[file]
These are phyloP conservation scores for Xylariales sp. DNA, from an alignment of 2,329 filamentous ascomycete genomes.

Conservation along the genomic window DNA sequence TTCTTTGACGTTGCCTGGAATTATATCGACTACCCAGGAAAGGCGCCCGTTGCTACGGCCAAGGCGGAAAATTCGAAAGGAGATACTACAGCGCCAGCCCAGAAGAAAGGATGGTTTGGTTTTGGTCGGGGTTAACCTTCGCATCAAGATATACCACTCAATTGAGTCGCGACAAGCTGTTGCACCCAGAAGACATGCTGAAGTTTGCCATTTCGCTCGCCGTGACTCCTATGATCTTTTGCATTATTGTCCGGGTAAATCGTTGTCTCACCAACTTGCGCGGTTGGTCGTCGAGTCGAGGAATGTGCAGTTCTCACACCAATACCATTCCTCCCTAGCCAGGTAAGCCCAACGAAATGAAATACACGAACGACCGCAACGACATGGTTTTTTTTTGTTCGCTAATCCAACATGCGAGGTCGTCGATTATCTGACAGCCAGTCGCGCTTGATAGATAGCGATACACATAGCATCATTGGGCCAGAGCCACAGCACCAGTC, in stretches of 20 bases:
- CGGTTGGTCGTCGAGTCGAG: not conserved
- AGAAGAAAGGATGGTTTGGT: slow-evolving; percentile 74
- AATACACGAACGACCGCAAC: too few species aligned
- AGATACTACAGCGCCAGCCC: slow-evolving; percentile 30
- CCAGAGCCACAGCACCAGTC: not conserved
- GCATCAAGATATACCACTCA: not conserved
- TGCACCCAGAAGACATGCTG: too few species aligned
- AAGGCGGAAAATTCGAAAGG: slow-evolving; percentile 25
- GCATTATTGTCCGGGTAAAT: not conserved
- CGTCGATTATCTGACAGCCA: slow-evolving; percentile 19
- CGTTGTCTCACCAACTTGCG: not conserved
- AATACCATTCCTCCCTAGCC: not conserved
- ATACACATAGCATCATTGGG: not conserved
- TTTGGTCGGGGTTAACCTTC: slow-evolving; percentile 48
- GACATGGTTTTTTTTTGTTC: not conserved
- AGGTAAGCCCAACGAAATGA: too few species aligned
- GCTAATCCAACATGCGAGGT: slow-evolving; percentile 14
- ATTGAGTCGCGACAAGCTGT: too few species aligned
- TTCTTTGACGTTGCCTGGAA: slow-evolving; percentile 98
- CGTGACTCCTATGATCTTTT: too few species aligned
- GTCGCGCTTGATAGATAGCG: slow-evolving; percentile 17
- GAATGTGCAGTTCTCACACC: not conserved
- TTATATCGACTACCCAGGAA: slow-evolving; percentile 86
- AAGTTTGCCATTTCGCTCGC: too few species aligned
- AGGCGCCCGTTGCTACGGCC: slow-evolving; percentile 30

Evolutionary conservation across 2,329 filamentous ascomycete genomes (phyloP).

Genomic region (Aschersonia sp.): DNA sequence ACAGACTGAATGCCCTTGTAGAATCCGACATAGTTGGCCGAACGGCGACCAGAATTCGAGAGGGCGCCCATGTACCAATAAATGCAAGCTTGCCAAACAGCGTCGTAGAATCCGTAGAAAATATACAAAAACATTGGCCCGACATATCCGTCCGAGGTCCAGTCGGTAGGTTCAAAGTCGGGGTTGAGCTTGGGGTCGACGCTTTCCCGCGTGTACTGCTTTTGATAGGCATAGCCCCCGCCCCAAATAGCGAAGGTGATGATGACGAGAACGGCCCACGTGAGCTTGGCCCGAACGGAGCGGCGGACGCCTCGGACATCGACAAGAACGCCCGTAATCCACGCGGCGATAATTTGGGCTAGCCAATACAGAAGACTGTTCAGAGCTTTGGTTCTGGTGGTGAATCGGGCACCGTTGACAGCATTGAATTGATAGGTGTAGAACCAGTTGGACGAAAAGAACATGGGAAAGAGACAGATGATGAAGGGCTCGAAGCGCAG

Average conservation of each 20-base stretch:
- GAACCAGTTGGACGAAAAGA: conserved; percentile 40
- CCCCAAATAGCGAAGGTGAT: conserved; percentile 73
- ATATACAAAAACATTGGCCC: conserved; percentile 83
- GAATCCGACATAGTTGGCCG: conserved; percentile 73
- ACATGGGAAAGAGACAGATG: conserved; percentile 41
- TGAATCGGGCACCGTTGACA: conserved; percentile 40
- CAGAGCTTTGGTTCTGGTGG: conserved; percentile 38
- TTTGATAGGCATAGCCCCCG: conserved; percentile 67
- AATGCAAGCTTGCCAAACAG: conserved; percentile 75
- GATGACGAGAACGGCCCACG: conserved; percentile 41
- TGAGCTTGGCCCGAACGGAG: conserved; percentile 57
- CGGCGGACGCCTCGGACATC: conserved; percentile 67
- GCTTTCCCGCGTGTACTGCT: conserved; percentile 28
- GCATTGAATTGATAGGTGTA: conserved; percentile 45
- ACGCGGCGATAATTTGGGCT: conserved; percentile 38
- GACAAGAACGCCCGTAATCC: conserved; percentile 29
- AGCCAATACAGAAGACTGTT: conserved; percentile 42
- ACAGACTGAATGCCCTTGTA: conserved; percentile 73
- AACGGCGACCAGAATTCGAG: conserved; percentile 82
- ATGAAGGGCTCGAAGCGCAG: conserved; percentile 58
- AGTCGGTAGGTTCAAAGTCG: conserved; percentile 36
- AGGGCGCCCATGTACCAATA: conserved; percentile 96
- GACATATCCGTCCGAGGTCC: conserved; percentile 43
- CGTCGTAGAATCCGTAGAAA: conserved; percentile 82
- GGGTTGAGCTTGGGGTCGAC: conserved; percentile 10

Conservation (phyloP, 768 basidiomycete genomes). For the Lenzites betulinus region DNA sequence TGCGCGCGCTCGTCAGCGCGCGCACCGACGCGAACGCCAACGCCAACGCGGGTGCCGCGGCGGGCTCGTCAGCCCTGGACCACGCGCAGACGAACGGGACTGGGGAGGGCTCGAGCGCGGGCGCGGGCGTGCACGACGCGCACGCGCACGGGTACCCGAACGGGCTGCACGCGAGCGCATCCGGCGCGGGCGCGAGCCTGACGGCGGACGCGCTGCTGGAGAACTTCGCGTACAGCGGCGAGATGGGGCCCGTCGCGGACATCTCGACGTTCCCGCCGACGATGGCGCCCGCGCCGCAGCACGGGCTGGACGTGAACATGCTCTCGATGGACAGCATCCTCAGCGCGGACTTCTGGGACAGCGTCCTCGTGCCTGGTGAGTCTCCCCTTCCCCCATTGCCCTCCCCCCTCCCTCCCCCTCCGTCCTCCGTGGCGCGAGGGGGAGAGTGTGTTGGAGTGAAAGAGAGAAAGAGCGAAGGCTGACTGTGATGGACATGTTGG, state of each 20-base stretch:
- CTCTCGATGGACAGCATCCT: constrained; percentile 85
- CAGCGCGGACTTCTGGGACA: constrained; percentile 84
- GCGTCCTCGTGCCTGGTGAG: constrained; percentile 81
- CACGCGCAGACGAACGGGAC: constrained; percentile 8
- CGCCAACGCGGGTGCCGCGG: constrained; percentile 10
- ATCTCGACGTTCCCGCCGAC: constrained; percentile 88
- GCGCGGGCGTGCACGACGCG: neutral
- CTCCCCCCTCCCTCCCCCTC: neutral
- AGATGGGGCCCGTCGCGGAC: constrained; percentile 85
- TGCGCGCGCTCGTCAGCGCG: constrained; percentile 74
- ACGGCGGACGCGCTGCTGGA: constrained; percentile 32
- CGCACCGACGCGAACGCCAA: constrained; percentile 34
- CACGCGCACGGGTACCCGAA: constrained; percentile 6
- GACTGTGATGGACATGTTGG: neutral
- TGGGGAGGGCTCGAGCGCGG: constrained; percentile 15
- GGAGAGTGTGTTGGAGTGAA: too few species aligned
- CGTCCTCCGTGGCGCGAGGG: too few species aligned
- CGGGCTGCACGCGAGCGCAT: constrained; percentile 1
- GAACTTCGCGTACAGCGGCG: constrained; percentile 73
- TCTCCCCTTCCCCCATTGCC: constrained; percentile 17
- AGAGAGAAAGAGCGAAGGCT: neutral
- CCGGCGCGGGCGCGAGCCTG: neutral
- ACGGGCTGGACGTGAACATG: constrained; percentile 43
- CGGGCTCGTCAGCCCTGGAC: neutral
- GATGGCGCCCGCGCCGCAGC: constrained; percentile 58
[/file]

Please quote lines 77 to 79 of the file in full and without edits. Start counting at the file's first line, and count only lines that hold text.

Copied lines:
- AGAGAGAAAGAGCGAAGGCT: neutral
- CCGGCGCGGGCGCGAGCCTG: neutral
- ACGGGCTGGACGTGAACATG: constrained; percentile 43